Thursday, March 14, 2024
By Margit Longbrake, senior editor

It’s not unusual for the Tennessee Williams Annual Review (TWAR) to introduce never-before-published works from the celebrated playwright’s archives, but the poem that appears in the 2024 edition, due out March 22, presents a particularly intimate portrait. “The Final Day of Your Life,” now in print for the first time, is a moving poem about the death of Williams’s life companion of 15 years, Frank Merlo. Copyright restrictions prevent us from reproducing the poem here on First Draft, but copies of the journal are available for purchase online or in person at The Shop at The Collection.

Thomas Keith, who has edited Williams’s work for New Directions Publishing for over 20 years, brought the poem to TWAR and contributed an introduction setting the poem in the context of Williams’s life and work and of mid-20th-century US views on homosexuality. Below, Keith answers some questions about the poem, about Merlo, and about the crucial, once-invisible relationship with the playwright now getting its due.

Cover of 2024 Tennessee Williams Annual Review, showing Tennessee Williams and Frank Merlo standing in front of a white picket ffence

The cover of TWAR 2024 features a photograph of Frank Merlo and Tennessee Williams taken in 1958 when they were living together in Key West, Florida. (Photo by John Vachon for Look magazine; courtesy Library of Congress, LC-L9-58-7797-E, no. 12)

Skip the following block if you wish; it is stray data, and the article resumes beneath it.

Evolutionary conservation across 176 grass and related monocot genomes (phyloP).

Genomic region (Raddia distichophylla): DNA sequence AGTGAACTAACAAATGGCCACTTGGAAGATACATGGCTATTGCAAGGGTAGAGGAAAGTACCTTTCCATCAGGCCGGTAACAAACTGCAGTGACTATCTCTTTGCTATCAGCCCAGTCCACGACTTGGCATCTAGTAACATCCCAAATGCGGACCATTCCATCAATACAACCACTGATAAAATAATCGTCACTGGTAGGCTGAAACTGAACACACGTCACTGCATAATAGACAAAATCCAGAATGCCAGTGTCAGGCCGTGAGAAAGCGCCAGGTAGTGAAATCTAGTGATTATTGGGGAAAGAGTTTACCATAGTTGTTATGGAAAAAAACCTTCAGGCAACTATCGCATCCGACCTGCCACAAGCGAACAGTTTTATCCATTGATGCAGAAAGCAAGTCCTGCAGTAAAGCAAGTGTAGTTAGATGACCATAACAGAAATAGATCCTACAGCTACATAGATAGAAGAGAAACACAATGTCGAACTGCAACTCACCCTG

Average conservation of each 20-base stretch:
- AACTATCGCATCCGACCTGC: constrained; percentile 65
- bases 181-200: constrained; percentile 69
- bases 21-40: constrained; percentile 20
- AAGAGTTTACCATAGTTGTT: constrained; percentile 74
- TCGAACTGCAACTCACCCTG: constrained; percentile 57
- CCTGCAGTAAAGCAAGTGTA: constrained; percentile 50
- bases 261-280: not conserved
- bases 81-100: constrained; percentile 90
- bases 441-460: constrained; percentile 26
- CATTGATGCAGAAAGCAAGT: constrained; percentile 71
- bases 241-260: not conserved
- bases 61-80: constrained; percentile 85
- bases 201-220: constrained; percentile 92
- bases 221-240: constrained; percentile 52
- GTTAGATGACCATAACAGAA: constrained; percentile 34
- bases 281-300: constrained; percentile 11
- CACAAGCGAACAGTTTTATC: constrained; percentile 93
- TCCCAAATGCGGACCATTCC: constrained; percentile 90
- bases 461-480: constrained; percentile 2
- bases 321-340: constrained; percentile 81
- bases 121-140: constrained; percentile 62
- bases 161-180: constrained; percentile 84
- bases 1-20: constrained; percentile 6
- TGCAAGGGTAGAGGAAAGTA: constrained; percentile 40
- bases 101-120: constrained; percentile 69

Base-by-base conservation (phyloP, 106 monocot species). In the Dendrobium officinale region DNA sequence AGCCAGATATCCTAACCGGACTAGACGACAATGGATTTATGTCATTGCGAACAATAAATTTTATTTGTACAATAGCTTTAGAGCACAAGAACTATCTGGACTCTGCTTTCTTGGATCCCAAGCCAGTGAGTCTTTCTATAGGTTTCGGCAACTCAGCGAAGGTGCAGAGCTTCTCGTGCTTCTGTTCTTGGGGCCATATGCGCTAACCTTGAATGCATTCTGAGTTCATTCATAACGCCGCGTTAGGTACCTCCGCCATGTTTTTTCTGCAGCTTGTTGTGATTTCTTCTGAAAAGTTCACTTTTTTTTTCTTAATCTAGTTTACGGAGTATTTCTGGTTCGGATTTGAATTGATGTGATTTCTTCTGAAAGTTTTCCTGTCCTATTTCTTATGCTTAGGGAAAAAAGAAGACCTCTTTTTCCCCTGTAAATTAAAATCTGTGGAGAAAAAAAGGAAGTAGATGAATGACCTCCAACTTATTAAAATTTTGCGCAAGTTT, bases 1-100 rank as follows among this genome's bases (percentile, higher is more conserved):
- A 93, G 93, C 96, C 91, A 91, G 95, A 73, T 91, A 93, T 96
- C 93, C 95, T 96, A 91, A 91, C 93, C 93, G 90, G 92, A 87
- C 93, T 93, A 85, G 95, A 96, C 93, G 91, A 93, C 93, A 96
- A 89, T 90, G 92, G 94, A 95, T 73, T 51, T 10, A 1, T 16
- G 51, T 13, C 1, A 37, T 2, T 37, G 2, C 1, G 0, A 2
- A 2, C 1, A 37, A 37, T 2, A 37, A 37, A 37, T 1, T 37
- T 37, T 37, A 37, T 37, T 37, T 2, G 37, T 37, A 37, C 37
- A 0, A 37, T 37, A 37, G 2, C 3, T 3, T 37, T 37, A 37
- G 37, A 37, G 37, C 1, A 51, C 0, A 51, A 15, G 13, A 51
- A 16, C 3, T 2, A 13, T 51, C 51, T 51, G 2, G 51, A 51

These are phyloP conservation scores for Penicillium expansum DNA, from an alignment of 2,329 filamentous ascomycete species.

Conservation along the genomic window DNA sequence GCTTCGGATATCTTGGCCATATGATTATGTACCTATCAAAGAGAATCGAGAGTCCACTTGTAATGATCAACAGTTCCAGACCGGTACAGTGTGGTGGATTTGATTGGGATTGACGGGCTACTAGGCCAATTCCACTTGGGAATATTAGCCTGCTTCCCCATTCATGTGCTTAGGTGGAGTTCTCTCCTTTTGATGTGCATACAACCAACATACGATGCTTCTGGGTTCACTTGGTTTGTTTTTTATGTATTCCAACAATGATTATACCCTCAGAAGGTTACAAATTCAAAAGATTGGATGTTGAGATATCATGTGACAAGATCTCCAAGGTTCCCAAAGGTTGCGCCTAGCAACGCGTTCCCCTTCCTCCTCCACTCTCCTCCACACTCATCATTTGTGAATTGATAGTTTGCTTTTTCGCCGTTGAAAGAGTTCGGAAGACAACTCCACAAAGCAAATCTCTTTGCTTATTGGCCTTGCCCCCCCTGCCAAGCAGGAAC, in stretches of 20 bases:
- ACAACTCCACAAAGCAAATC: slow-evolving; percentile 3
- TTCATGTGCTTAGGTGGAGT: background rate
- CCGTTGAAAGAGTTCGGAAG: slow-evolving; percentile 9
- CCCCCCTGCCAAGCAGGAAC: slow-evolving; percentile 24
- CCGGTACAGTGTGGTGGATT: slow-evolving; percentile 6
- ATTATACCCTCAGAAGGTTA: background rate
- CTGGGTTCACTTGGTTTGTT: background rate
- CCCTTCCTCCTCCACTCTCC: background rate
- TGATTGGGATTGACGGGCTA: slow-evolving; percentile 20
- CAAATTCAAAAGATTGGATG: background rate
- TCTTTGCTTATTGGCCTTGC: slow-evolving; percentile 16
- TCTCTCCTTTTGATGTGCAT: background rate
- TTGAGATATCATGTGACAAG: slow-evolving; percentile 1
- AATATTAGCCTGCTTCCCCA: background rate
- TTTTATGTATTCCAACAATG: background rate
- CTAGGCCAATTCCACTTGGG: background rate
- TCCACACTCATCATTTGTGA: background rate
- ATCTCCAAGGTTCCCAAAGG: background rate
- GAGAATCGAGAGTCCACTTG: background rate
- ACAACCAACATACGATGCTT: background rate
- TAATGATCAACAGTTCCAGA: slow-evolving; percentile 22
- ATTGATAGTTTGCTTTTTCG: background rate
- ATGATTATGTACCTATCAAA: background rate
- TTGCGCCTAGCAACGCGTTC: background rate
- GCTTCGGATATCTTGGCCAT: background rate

Who was Frank Merlo, and how long was his relationship with Tennessee Williams? How many people knew that he and the famous playwright were a couple?

Frank Merlo was a Sicilian American from New Jersey who became the life partner of Tennessee Williams in 1948 and remained so pretty much until Merlo’s death—the longest relationship for either of the men. They were still very close when Merlo died of lung cancer, in late 1963. During their life together, Merlo was rarely if ever in the spotlight, even though his partner was such a famous person. Homosexuality was not publicly acceptable at that time, and gay and lesbian couples were not openly acknowledged in the press. Merlo was most often referred to as Williams’s secretary, though occasionally as his friend. 

Tennessee Williams sits wearing sunglasses while talking to movie stars